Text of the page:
The New Zealand Railways Magazine, Volume 3, Issue 7 (November 1, 1928)
The following Maori folk-tale of the Golden Kowhai is, says James Cowan, surely “as pretty a tree-myth and as satisfying an explanation of the Kowhai's freakish flowering habit as any lover of fairy tales and any poetic soul could wish.”
The blossoming of the Kowhai, New Zealand's flower of spring, came rather later than usual this year, and the tui and the bellbird, those melodious honey-suckers that mimic each other's songs, must have wondered what delayed the opening of their favourite sweets feast.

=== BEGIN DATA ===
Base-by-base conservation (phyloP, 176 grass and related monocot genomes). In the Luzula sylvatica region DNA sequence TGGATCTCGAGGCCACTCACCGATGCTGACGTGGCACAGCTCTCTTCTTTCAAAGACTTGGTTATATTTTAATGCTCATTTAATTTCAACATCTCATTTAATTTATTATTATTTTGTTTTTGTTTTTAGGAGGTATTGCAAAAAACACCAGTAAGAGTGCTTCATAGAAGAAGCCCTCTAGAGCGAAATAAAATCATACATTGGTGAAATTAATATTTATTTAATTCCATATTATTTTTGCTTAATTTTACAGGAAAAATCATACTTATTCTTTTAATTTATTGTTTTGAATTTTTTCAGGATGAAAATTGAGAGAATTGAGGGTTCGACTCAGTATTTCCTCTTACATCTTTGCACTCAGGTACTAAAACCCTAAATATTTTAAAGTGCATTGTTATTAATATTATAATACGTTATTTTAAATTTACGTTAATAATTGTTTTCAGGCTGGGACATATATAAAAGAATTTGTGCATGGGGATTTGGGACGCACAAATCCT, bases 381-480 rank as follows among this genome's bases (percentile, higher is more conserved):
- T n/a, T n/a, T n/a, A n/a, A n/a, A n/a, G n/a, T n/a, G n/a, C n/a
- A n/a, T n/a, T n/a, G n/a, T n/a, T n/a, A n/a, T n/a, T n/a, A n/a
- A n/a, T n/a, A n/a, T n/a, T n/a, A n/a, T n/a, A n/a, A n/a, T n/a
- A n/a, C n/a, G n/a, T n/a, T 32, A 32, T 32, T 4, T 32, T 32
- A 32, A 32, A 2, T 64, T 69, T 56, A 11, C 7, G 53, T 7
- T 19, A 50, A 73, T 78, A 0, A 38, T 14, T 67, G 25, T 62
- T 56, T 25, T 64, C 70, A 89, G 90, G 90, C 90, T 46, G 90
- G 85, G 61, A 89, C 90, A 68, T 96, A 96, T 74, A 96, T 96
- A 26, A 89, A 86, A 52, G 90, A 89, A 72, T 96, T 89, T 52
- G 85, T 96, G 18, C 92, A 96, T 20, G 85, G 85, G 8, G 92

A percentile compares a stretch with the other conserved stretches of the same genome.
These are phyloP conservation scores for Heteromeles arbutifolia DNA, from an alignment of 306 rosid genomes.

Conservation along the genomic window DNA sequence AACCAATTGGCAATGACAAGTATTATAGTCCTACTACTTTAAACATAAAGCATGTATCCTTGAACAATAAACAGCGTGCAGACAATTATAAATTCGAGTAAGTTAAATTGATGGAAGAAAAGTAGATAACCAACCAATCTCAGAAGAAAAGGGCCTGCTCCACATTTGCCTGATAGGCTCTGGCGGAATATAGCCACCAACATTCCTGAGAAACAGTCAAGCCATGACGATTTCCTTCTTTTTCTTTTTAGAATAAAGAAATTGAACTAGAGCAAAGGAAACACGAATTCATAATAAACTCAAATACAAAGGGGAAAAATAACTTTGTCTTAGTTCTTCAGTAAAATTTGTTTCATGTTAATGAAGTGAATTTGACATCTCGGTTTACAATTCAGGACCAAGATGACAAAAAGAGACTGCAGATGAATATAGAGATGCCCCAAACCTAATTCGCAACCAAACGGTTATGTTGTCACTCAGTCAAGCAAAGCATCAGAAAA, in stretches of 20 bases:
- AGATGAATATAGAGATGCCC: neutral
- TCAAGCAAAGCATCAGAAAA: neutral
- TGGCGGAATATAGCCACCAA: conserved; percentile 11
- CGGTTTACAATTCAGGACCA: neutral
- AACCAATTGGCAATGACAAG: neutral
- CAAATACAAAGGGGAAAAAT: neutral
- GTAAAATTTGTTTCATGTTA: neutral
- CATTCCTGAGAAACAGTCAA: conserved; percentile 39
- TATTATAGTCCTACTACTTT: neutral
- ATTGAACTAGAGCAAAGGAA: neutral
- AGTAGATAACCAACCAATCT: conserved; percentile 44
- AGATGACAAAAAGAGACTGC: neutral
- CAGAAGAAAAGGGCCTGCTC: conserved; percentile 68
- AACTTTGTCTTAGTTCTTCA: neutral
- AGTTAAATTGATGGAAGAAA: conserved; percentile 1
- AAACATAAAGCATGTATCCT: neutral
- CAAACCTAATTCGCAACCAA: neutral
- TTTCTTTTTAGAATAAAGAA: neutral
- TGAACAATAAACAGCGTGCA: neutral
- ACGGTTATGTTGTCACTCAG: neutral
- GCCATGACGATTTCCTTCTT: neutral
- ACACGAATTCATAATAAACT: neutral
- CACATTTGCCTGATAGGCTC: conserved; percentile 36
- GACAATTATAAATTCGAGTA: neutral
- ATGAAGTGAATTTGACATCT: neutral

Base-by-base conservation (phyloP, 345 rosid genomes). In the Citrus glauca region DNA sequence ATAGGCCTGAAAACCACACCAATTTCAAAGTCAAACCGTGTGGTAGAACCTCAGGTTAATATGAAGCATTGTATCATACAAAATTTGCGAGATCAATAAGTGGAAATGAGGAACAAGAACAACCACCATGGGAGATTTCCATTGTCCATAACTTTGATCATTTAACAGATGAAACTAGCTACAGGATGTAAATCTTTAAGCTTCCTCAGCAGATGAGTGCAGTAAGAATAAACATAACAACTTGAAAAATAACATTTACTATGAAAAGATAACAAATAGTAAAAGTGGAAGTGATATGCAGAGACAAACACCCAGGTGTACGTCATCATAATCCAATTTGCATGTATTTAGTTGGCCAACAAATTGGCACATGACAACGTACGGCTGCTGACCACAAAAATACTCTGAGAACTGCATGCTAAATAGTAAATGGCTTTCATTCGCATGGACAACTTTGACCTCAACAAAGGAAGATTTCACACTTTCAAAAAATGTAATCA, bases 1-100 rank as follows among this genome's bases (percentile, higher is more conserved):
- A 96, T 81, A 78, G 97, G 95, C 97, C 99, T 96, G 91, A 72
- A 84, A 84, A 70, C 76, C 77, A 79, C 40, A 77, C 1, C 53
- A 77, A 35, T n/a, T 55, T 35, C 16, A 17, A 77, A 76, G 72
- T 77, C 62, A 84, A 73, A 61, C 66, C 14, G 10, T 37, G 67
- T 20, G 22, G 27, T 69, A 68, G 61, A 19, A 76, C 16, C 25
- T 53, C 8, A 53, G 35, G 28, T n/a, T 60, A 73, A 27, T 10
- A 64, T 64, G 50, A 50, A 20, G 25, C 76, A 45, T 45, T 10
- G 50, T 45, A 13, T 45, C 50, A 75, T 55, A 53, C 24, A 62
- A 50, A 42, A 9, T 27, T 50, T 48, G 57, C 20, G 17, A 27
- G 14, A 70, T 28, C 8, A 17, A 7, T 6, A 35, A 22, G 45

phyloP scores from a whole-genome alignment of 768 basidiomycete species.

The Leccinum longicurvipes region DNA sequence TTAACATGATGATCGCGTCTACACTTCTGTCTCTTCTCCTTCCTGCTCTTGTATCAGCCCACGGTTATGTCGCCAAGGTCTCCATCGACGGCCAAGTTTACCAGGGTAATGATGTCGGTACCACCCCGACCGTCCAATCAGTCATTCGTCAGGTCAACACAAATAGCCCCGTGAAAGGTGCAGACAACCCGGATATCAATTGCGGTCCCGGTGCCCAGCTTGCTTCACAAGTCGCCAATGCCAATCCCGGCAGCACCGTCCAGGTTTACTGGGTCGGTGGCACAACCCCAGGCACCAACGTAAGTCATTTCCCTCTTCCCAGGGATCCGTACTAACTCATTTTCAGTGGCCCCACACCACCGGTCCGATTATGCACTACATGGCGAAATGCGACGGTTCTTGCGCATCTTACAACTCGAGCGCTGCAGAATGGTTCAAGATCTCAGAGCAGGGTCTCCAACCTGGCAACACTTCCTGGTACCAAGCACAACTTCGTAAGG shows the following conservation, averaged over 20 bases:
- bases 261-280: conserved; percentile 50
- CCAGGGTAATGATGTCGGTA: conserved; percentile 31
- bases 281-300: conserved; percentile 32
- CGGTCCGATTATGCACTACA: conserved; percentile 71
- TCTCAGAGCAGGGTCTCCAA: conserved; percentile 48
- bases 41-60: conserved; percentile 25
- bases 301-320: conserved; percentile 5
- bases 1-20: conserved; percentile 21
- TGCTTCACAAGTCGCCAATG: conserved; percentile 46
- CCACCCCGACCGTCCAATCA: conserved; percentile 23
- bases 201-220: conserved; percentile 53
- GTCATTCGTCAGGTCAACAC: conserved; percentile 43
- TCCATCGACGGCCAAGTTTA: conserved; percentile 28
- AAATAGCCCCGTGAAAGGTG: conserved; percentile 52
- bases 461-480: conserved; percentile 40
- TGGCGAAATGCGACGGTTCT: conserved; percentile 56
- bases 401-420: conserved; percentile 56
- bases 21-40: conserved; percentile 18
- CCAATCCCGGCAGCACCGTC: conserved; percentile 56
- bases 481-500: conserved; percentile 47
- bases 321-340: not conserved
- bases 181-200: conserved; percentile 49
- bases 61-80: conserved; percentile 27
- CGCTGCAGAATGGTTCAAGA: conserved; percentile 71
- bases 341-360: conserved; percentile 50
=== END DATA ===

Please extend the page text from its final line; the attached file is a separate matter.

The peculiarity of this loveliest of our small flowering trees is the fact that it produces its blossoms before the leaves. The most charming of forest pictures is the scene on the edge of the bush or along a river, such as the upper part of the Wanganui, when the pendulous Kowhai flowers cover every bough without a sign of foliage, and when the tuis are chattering joyously as they flutter from branch to branch, sometimes giving a kind of looping the loop exhibition in their excited exploration of the honey-laden blooms.
Long ago, in the back country of the Rotorua Lakes region, I heard a Maori explanation of the Kowhai's singular habit of flowering on bare and leafless branches.